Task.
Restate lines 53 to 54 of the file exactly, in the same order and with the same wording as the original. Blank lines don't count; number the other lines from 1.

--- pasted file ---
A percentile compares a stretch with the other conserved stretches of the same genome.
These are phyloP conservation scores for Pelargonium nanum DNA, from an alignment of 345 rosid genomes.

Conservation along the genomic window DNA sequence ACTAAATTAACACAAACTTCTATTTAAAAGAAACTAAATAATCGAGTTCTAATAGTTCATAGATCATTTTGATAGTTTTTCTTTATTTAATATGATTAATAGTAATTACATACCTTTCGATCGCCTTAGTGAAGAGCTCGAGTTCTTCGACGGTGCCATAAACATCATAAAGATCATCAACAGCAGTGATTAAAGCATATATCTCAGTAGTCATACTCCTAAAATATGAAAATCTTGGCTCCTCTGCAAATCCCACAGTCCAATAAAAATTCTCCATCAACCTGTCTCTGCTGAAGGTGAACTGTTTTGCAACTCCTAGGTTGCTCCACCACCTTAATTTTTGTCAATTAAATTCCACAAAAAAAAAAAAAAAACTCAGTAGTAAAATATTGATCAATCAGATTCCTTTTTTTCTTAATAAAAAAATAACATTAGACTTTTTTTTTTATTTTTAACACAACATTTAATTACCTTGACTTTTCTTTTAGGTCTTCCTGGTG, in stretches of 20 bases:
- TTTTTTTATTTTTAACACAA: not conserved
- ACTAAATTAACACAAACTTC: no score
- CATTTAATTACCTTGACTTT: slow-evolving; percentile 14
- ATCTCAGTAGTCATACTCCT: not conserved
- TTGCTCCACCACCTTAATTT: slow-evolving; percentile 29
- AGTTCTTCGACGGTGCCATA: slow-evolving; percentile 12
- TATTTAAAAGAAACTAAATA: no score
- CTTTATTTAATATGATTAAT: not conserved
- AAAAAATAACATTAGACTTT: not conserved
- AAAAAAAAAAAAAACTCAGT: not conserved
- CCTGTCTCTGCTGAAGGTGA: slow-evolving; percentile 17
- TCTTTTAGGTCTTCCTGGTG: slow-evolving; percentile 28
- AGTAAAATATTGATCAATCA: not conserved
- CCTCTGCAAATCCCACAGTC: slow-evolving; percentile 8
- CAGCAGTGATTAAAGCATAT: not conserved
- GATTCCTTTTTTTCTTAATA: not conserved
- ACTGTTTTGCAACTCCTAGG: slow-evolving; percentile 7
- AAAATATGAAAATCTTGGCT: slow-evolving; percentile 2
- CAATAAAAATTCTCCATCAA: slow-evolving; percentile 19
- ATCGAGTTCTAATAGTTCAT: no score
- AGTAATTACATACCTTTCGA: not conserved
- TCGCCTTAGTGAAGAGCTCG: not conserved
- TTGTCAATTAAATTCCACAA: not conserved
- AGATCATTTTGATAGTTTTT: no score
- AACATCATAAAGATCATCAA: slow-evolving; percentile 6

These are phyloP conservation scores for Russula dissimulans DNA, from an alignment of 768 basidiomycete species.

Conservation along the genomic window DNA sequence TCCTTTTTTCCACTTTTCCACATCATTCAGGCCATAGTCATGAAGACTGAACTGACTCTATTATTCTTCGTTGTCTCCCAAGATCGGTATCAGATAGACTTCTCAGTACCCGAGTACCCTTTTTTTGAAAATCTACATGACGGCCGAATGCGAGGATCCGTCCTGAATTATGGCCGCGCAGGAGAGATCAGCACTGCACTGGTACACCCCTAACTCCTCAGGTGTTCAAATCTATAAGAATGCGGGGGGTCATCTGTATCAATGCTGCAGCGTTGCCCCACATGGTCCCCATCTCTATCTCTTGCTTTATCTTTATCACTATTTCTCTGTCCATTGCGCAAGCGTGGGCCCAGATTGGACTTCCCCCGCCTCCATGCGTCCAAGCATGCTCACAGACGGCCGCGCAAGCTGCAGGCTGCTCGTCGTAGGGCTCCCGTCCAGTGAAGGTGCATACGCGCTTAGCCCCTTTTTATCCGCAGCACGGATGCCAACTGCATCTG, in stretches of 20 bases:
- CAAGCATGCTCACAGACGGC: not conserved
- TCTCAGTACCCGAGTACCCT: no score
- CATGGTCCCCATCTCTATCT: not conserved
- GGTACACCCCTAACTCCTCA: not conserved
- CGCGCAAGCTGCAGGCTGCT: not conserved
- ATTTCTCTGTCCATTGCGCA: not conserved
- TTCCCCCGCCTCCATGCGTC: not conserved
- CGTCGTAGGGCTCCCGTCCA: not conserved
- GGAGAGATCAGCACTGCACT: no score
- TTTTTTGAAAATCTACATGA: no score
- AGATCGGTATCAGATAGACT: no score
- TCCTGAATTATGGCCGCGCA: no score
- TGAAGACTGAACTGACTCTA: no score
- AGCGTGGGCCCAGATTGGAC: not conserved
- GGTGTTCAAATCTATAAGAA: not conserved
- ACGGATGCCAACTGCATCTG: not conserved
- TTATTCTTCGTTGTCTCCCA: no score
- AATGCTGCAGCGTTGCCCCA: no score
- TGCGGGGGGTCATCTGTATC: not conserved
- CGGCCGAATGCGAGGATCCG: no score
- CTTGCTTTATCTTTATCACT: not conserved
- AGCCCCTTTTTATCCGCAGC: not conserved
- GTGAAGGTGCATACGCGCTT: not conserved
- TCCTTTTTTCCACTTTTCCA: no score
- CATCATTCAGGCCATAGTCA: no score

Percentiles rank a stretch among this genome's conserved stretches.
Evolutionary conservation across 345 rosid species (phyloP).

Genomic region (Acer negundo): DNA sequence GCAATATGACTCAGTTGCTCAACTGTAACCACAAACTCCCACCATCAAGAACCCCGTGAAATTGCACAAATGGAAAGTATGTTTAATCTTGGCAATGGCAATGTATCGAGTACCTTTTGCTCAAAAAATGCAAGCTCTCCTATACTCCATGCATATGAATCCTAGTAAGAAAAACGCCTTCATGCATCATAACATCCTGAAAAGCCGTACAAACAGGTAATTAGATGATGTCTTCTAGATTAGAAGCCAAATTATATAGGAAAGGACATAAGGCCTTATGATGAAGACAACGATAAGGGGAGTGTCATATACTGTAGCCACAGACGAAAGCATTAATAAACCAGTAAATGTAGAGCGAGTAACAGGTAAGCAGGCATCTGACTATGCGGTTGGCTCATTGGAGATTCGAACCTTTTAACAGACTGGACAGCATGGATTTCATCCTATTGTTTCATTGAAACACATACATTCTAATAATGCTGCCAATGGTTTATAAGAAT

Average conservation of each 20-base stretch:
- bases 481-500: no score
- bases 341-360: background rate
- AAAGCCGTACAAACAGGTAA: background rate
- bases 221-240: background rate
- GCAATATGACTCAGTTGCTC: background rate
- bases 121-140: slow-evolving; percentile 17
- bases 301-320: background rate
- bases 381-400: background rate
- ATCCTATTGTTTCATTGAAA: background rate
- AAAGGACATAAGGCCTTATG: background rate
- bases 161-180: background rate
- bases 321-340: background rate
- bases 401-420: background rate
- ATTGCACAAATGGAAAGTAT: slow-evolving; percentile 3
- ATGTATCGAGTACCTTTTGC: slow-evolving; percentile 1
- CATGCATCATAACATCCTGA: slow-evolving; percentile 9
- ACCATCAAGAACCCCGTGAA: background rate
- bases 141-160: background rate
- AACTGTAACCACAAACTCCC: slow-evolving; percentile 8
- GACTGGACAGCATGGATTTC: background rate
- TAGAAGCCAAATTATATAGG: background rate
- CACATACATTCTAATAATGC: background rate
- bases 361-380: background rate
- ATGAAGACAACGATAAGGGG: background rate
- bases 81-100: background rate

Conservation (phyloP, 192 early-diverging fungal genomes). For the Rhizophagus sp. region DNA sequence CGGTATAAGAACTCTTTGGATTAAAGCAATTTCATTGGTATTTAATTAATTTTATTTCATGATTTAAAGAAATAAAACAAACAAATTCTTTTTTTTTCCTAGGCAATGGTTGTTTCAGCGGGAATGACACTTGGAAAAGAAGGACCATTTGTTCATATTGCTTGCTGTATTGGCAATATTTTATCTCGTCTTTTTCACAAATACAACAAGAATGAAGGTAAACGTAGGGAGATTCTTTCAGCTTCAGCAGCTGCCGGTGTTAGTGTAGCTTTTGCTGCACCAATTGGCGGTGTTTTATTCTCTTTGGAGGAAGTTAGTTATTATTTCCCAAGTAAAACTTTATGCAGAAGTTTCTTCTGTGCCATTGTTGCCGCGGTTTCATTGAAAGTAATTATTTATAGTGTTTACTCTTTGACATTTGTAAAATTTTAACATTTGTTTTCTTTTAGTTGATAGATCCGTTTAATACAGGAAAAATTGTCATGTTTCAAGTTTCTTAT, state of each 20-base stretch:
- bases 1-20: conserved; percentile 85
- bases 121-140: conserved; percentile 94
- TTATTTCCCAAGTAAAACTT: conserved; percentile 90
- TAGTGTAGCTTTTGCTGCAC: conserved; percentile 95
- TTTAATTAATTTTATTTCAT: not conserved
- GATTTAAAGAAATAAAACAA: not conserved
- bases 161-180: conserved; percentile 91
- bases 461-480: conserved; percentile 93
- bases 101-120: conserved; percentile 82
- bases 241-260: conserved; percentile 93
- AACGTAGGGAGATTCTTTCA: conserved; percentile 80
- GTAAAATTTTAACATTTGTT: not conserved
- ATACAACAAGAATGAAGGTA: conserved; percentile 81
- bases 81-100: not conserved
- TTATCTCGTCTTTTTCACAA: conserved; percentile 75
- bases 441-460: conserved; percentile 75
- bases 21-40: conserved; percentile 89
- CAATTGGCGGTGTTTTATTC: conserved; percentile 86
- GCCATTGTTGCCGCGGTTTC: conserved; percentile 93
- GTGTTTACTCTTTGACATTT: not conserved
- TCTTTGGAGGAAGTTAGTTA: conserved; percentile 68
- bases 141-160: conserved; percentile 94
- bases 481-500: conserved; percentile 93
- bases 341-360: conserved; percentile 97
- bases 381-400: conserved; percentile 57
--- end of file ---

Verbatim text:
- GTGAAGGTGCATACGCGCTT: not conserved
- TCCTTTTTTCCACTTTTCCA: no score